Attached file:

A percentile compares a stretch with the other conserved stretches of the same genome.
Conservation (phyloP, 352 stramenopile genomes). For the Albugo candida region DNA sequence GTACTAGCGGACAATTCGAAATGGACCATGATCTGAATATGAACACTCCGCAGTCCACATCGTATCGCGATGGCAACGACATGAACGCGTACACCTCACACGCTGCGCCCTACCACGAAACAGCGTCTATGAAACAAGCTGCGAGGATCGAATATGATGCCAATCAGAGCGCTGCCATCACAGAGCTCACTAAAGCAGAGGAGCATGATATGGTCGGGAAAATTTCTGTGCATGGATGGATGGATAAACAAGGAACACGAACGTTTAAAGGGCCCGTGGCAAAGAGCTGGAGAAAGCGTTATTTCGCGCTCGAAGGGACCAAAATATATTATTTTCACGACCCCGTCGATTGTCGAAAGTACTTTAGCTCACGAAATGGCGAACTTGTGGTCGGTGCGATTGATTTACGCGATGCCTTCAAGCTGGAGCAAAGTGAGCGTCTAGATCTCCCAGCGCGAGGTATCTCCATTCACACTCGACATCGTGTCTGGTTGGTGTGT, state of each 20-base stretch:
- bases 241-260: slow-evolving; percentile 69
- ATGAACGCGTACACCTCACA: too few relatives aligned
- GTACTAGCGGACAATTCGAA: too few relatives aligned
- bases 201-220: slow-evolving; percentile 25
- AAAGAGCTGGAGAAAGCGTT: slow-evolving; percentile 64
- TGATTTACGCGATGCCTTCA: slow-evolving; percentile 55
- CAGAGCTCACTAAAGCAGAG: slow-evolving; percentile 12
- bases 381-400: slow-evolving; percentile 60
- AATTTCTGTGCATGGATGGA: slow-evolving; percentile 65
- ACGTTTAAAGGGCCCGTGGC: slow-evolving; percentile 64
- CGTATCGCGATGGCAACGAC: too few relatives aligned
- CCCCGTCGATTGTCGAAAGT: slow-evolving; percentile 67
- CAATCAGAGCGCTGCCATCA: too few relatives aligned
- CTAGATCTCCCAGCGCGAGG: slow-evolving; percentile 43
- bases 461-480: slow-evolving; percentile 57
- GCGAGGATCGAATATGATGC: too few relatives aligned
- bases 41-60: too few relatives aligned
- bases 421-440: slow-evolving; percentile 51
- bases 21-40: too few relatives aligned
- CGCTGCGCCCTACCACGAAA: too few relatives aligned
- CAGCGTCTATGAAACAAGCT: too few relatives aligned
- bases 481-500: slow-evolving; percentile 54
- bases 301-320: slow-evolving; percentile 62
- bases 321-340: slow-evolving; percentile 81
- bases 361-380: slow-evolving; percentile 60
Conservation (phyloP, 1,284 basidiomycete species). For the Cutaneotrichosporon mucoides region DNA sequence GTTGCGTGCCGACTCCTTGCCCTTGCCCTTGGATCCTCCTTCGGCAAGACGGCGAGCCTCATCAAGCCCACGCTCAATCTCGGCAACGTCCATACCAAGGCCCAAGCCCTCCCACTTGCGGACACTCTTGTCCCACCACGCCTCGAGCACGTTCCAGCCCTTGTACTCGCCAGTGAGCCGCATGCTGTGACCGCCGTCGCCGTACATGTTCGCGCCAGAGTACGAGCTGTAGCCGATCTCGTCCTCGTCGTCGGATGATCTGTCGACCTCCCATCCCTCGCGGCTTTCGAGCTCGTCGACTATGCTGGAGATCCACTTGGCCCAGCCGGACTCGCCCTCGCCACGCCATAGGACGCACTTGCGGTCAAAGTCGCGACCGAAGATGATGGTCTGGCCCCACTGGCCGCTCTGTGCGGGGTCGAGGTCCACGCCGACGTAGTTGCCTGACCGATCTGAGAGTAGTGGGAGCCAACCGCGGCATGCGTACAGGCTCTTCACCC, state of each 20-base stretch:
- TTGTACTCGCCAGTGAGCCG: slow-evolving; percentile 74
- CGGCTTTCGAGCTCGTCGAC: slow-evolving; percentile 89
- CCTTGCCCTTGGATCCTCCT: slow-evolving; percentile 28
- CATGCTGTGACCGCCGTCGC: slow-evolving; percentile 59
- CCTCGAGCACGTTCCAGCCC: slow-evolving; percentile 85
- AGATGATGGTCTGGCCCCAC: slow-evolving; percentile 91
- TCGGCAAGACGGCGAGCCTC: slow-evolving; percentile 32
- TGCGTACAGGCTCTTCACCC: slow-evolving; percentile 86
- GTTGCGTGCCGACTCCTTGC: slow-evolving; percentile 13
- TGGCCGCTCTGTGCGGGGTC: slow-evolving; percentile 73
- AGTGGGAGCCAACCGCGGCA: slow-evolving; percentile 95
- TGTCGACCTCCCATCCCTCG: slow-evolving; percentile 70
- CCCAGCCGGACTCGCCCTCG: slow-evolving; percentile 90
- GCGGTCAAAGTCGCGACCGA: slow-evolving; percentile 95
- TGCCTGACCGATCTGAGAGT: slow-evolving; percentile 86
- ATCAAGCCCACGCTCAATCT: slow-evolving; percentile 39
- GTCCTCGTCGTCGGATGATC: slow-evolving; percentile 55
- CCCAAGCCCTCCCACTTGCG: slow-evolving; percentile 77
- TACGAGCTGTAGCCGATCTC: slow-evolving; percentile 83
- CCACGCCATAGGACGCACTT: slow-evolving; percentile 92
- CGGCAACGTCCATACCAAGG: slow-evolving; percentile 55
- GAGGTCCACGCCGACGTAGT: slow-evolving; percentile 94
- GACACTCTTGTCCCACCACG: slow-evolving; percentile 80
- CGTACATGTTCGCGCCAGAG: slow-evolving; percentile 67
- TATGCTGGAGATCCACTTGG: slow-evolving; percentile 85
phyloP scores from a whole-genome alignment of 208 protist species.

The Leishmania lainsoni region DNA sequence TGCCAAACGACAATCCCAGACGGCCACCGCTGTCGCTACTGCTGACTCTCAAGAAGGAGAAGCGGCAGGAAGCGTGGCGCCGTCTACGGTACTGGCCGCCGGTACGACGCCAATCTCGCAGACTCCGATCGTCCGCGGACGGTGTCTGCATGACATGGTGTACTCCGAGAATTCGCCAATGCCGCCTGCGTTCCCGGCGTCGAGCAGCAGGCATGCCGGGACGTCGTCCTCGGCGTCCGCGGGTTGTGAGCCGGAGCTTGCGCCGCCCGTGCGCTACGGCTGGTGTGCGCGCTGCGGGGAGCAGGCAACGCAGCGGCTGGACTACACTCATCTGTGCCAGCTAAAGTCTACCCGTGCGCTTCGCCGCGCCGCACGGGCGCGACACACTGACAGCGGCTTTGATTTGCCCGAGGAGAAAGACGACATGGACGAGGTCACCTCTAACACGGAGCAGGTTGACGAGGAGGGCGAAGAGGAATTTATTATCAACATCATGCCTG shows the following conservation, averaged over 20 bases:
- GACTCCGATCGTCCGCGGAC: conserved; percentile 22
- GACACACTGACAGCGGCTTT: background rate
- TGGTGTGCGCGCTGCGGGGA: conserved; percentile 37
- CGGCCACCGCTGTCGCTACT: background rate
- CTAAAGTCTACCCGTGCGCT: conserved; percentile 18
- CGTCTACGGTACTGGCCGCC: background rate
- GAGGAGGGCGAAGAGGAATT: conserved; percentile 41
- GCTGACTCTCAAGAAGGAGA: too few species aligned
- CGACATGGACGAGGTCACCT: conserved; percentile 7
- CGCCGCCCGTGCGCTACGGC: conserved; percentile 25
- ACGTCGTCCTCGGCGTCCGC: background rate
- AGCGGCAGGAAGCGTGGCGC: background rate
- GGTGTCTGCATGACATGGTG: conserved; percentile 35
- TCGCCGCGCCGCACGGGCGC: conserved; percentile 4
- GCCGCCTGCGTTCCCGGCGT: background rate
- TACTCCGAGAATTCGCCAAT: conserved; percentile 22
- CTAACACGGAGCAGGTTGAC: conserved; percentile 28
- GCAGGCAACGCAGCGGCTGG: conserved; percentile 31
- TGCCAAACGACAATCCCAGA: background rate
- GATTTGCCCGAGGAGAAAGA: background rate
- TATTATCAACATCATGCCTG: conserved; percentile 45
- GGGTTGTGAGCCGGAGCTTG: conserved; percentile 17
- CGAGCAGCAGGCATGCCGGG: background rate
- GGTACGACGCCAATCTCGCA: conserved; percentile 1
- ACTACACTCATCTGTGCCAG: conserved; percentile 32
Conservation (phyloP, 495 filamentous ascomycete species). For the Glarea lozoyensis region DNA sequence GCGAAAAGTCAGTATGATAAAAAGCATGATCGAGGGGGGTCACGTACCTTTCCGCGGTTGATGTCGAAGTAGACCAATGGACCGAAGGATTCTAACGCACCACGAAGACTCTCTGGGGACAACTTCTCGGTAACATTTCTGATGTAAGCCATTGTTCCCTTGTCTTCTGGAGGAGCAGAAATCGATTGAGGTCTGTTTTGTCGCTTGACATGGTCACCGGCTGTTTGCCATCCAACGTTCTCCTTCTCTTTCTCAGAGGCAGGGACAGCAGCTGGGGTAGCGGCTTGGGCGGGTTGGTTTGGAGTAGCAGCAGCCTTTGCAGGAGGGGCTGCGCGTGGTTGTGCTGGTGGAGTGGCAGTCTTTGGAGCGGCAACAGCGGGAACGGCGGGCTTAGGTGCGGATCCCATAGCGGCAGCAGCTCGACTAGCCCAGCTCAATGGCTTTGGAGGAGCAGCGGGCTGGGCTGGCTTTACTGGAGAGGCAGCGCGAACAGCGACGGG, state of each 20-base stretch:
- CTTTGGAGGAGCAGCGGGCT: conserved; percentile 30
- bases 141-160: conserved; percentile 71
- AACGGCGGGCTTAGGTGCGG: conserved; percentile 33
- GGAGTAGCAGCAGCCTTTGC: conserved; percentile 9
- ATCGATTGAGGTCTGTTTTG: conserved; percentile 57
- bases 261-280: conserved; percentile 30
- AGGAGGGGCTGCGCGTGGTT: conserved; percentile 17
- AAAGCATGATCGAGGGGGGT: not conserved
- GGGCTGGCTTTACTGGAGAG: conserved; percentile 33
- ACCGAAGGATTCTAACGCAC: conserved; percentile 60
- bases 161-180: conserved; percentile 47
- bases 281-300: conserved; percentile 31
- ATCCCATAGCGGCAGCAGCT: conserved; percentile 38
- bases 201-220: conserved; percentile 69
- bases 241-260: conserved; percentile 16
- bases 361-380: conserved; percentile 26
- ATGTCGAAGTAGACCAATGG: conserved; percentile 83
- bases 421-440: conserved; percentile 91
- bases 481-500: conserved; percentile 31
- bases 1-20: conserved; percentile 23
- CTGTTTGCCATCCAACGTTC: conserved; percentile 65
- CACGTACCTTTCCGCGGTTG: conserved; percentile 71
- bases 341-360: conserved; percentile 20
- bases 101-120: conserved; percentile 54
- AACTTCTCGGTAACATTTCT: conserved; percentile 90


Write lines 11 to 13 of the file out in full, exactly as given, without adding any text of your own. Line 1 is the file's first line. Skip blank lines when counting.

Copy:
- AATTTCTGTGCATGGATGGA: slow-evolving; percentile 65
- ACGTTTAAAGGGCCCGTGGC: slow-evolving; percentile 64
- CGTATCGCGATGGCAACGAC: too few relatives aligned